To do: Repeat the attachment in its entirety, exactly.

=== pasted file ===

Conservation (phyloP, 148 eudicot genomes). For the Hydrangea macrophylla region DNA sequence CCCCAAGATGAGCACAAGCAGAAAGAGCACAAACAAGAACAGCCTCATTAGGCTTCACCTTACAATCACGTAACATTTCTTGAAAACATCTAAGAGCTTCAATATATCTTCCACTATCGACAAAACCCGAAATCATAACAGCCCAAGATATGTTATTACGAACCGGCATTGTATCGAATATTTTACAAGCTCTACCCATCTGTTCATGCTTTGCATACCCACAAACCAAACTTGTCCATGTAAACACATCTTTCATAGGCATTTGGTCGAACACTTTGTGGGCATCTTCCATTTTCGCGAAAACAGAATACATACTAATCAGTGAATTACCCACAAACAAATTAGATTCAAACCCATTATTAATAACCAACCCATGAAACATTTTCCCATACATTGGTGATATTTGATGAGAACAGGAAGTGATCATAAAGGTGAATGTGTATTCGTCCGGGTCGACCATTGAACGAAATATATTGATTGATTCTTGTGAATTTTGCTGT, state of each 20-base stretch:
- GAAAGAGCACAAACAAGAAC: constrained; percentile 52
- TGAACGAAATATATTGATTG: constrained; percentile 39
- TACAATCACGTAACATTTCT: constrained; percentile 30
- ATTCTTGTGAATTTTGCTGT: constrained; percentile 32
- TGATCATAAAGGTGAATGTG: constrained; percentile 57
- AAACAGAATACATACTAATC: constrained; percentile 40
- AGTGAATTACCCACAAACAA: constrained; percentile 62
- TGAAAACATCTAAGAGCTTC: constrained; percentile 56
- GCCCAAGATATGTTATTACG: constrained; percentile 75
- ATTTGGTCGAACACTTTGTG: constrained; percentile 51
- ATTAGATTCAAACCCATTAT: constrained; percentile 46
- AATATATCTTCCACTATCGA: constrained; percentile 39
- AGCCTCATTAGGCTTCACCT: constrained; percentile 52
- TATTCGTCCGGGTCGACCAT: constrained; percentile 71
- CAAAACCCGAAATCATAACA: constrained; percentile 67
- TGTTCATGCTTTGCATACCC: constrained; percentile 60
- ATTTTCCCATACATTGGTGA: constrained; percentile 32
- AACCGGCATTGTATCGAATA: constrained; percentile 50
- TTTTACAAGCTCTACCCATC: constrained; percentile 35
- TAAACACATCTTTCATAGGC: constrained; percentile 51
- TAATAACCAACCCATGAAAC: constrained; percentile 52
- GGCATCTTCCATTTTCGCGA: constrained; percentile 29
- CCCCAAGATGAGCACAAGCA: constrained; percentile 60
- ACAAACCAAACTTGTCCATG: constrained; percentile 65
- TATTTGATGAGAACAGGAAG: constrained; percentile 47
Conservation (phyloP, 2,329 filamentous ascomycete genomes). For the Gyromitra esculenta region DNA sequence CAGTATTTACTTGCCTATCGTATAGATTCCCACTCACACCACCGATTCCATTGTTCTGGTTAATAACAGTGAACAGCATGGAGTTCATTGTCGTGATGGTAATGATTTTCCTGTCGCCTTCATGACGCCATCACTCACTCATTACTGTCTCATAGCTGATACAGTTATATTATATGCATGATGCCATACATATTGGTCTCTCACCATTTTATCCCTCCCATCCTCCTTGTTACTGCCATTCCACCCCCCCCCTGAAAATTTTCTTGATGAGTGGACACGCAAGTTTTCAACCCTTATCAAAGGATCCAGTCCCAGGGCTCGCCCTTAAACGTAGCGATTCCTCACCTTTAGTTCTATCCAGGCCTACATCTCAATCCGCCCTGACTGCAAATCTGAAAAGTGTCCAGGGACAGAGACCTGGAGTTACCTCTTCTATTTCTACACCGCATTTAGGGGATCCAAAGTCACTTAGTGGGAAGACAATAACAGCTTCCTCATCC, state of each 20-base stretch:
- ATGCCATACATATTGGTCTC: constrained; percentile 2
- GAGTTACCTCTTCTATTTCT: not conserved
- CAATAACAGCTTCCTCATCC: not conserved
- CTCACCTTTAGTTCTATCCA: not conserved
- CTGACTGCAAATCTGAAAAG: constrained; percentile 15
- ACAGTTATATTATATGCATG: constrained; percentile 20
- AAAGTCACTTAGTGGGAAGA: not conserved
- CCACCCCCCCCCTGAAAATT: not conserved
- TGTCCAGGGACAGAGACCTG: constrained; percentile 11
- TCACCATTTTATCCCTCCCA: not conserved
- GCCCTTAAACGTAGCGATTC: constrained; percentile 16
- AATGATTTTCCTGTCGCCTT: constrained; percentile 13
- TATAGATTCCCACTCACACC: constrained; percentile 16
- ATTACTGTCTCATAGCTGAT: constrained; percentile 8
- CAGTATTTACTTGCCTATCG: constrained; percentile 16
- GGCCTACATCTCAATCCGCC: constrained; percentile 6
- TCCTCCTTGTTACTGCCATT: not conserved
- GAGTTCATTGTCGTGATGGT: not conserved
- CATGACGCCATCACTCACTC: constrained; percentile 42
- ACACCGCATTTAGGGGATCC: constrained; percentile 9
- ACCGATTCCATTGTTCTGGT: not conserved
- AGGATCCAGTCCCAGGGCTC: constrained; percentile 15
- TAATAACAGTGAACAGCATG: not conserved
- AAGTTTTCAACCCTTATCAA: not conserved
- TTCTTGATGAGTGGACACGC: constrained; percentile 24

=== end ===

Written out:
Conservation (phyloP, 148 eudicot genomes). For the Hydrangea macrophylla region DNA sequence CCCCAAGATGAGCACAAGCAGAAAGAGCACAAACAAGAACAGCCTCATTAGGCTTCACCTTACAATCACGTAACATTTCTTGAAAACATCTAAGAGCTTCAATATATCTTCCACTATCGACAAAACCCGAAATCATAACAGCCCAAGATATGTTATTACGAACCGGCATTGTATCGAATATTTTACAAGCTCTACCCATCTGTTCATGCTTTGCATACCCACAAACCAAACTTGTCCATGTAAACACATCTTTCATAGGCATTTGGTCGAACACTTTGTGGGCATCTTCCATTTTCGCGAAAACAGAATACATACTAATCAGTGAATTACCCACAAACAAATTAGATTCAAACCCATTATTAATAACCAACCCATGAAACATTTTCCCATACATTGGTGATATTTGATGAGAACAGGAAGTGATCATAAAGGTGAATGTGTATTCGTCCGGGTCGACCATTGAACGAAATATATTGATTGATTCTTGTGAATTTTGCTGT, state of each 20-base stretch:
- GAAAGAGCACAAACAAGAAC: constrained; percentile 52
- TGAACGAAATATATTGATTG: constrained; percentile 39
- TACAATCACGTAACATTTCT: constrained; percentile 30
- ATTCTTGTGAATTTTGCTGT: constrained; percentile 32
- TGATCATAAAGGTGAATGTG: constrained; percentile 57
- AAACAGAATACATACTAATC: constrained; percentile 40
- AGTGAATTACCCACAAACAA: constrained; percentile 62
- TGAAAACATCTAAGAGCTTC: constrained; percentile 56
- GCCCAAGATATGTTATTACG: constrained; percentile 75
- ATTTGGTCGAACACTTTGTG: constrained; percentile 51
- ATTAGATTCAAACCCATTAT: constrained; percentile 46
- AATATATCTTCCACTATCGA: constrained; percentile 39
- AGCCTCATTAGGCTTCACCT: constrained; percentile 52
- TATTCGTCCGGGTCGACCAT: constrained; percentile 71
- CAAAACCCGAAATCATAACA: constrained; percentile 67
- TGTTCATGCTTTGCATACCC: constrained; percentile 60
- ATTTTCCCATACATTGGTGA: constrained; percentile 32
- AACCGGCATTGTATCGAATA: constrained; percentile 50
- TTTTACAAGCTCTACCCATC: constrained; percentile 35
- TAAACACATCTTTCATAGGC: constrained; percentile 51
- TAATAACCAACCCATGAAAC: constrained; percentile 52
- GGCATCTTCCATTTTCGCGA: constrained; percentile 29
- CCCCAAGATGAGCACAAGCA: constrained; percentile 60
- ACAAACCAAACTTGTCCATG: constrained; percentile 65
- TATTTGATGAGAACAGGAAG: constrained; percentile 47
Conservation (phyloP, 2,329 filamentous ascomycete genomes). For the Gyromitra esculenta region DNA sequence CAGTATTTACTTGCCTATCGTATAGATTCCCACTCACACCACCGATTCCATTGTTCTGGTTAATAACAGTGAACAGCATGGAGTTCATTGTCGTGATGGTAATGATTTTCCTGTCGCCTTCATGACGCCATCACTCACTCATTACTGTCTCATAGCTGATACAGTTATATTATATGCATGATGCCATACATATTGGTCTCTCACCATTTTATCCCTCCCATCCTCCTTGTTACTGCCATTCCACCCCCCCCCTGAAAATTTTCTTGATGAGTGGACACGCAAGTTTTCAACCCTTATCAAAGGATCCAGTCCCAGGGCTCGCCCTTAAACGTAGCGATTCCTCACCTTTAGTTCTATCCAGGCCTACATCTCAATCCGCCCTGACTGCAAATCTGAAAAGTGTCCAGGGACAGAGACCTGGAGTTACCTCTTCTATTTCTACACCGCATTTAGGGGATCCAAAGTCACTTAGTGGGAAGACAATAACAGCTTCCTCATCC, state of each 20-base stretch:
- ATGCCATACATATTGGTCTC: constrained; percentile 2
- GAGTTACCTCTTCTATTTCT: not conserved
- CAATAACAGCTTCCTCATCC: not conserved
- CTCACCTTTAGTTCTATCCA: not conserved
- CTGACTGCAAATCTGAAAAG: constrained; percentile 15
- ACAGTTATATTATATGCATG: constrained; percentile 20
- AAAGTCACTTAGTGGGAAGA: not conserved
- CCACCCCCCCCCTGAAAATT: not conserved
- TGTCCAGGGACAGAGACCTG: constrained; percentile 11
- TCACCATTTTATCCCTCCCA: not conserved
- GCCCTTAAACGTAGCGATTC: constrained; percentile 16
- AATGATTTTCCTGTCGCCTT: constrained; percentile 13
- TATAGATTCCCACTCACACC: constrained; percentile 16
- ATTACTGTCTCATAGCTGAT: constrained; percentile 8
- CAGTATTTACTTGCCTATCG: constrained; percentile 16
- GGCCTACATCTCAATCCGCC: constrained; percentile 6
- TCCTCCTTGTTACTGCCATT: not conserved
- GAGTTCATTGTCGTGATGGT: not conserved
- CATGACGCCATCACTCACTC: constrained; percentile 42
- ACACCGCATTTAGGGGATCC: constrained; percentile 9
- ACCGATTCCATTGTTCTGGT: not conserved
- AGGATCCAGTCCCAGGGCTC: constrained; percentile 15
- TAATAACAGTGAACAGCATG: not conserved
- AAGTTTTCAACCCTTATCAA: not conserved
- TTCTTGATGAGTGGACACGC: constrained; percentile 24